Enlightenment: Buddha – during the last part of the night – looked at the stars and realized the essence of the universe, and understood that all sentient beings have Buddha wisdom! Since then, the Buddha manifested the perfect achievement of universal perfect compassion and wisdom.
Brahma offers flowers; the god Brahma came to the Buddha with an offering of flowers and asked the Buddha to teach the Dharma for the sake of all beings, out of compassion and wisdom, so that all sentient being might benefit from his profound enlightenment.
The Buddha began teaching his disciples in Sarnath.
Teaching all beings; the Buddha taught his disciples to uphold the Middle Way, by developing a humble attitude toward life whilst walking around and setting an example to bring enlightenment to all beings.
Back to the palace to visit relatives; the Buddha’s father was seriously ill in bed, and so he led his disciples back to the palace to visit his relatives.
Seeing his former wife; the Buddha met with his former wife Queen Yasodhara and made an important discovery.
His son becomes a monk; the Buddha has a son – Rahula – who worships the Buddha and requests to become a monk under Sariputta.
Father’s death; the Buddha saw his seriously ill father and transmitted the Three Refuge Formula – Triple Gem. After his father died, the Buddha set an example of filial piety to the world and carried his coffin.
Teaching Dharma to divine-sky beings; the Buddha teaches the Dharma in the divine-sky realms to repay the debt of kindness he owed his deceased mother.
Return to earth; the Buddha descends back to earth after teaching the Dharma with respectful divine-beings all around.
A prince lusted after his wife, and did not want to renounce the world. The Buddha took him up into the divine-sky realms where women appeared extremely beautiful, but when he looked down to earth – ordinary women looked like baboons in comparison. This understanding encouraged him to consider becoming a monk. Later, the Buddha took the same prince down into a hell created by the desire of excessive sexual desire. This experience finally freed the prince from the trap of lust.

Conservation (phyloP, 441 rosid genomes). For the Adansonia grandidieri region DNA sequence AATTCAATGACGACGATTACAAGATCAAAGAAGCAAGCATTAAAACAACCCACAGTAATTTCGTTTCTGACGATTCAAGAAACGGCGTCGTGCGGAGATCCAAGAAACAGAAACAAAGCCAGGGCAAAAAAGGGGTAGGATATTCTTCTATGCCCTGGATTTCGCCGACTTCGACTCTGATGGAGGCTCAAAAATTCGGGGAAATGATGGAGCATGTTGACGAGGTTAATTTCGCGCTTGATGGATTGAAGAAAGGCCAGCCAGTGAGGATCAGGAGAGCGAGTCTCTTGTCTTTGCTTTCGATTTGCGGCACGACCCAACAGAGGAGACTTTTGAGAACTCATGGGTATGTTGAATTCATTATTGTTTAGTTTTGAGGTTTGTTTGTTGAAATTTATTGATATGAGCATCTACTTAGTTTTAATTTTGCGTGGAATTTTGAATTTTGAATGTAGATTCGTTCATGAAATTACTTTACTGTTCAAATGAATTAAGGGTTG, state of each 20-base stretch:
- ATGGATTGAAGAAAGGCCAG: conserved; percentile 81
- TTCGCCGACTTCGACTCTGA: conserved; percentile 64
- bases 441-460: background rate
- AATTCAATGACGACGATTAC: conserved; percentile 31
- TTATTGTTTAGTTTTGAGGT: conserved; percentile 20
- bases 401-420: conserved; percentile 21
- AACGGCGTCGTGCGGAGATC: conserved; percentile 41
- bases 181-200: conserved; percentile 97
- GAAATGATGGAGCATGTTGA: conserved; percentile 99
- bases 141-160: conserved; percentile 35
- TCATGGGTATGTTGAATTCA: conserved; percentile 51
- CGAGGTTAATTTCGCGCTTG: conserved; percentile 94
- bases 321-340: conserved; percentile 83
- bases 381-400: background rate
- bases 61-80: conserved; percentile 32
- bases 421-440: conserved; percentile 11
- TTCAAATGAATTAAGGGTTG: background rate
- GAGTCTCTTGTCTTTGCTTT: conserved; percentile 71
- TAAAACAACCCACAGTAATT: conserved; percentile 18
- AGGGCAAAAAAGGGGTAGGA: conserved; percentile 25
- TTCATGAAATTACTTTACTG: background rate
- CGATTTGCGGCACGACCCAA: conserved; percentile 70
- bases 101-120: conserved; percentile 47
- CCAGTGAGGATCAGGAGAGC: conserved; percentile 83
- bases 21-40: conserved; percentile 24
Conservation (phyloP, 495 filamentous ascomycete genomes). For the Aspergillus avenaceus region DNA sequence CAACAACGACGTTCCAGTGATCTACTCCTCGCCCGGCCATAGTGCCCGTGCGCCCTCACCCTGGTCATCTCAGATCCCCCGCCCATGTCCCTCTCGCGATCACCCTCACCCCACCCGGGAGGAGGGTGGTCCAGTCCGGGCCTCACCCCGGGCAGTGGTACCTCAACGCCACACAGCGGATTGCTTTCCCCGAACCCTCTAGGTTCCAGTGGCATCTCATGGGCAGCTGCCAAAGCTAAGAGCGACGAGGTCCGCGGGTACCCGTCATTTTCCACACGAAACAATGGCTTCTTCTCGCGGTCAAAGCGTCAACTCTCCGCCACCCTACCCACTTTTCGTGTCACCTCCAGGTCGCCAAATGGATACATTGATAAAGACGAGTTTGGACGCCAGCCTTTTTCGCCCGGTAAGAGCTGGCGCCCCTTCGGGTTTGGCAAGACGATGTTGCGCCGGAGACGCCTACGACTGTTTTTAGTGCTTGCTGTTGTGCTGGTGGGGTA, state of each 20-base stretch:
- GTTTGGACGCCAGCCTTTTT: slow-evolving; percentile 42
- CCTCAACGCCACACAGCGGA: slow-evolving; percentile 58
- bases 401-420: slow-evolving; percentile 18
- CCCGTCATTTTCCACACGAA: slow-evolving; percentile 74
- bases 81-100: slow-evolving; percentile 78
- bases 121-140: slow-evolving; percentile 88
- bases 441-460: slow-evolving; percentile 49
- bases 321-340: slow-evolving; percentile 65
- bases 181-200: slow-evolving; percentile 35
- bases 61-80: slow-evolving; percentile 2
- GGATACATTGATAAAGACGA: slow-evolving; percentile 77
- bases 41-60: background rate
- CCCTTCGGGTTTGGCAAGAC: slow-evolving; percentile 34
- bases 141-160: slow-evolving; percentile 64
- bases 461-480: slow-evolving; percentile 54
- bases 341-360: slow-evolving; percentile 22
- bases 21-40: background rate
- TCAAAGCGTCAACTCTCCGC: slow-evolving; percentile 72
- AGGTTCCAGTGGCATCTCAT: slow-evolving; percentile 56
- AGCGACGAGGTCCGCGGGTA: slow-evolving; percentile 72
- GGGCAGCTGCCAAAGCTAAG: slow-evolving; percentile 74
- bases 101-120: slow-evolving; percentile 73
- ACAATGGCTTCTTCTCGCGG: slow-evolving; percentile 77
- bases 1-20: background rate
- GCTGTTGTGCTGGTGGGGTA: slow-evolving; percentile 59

Last meal; the Buddha ate his last meal and told his disciples to remember that all is impermanent and subject to change. He told them that he was about to enter the Final Nirvana.
Entering the Final Nirvana: the Buddha’s disciples prepared for the Buddha’s passing after his final disclosure. He serenely lay on his right and entered Nirvana. All the people wept to see the Buddha and the earth shook. Humans and gods were sad because they were afraid the Buddha had left them alone. The Buddha did not really leave humanity alone as he had left them his teachings. He had lived in the world a long time – before entering Nirvana – this shows the Buddha’s good intentions in teaching the Dharma! However, the Buddha incarnate is found within the ever present Dharmakaya – this is why he founded the Buddha-Sangha, to guide humanity and bring peace and wisdom to the world. This brings a continuous blessing to all sentient life.
After arranging these pictures and writing the texts, my heart is full of emotion. Unfortunately, these few passages cannot hope to convey the true power of the Buddha’s wisdom or the depth of the great Buddha’s compassion.
Although the Buddha exhibited many behaviours and attributes that maybe considered ‘miraculous’, he never claimed to be a ‘god’, or to be part of a theistic religion that claimed to have created the world. In this regard, the Buddha’s philosophical path is quite different. Even within these ‘scientific times’, the Buddha’s path still stands-out. The Buddha does not demand ‘faith’, but rather relies upon the use of logic and experience as a way to discover the truth. Therefore it can be truthfully said that the Buddha’s path is not at odds with the scientific method. The Buddha taught that everything is manifested within the mind – be it godly realms or hell – and that the six senses are ultimately empty of any substantiality. To transform life from suffering to happiness surely it is more profitable to pursue the Dharma and overcome delusion by penetrating the empty essence of reality. Surely this is more important to end the cycle of rebirth and suffering?
After more than 2500 years this disciple of Shakyamuni Buddha has arranged this biography as an offering to my respected enlightened teacher out of a sense of humility and respect. I have a teacher who has shown the path through suffering, and who is beyond the triple world, the realms of humanity and of gods. His philosophy is beyond religion and cannot be limited to academia. In this way the Buddha leads all sentient beings to the other shore without exception.
©opyright: Adrian Chan-Wyles (ShiDaDao) 2014.
Original Chinese Source Text: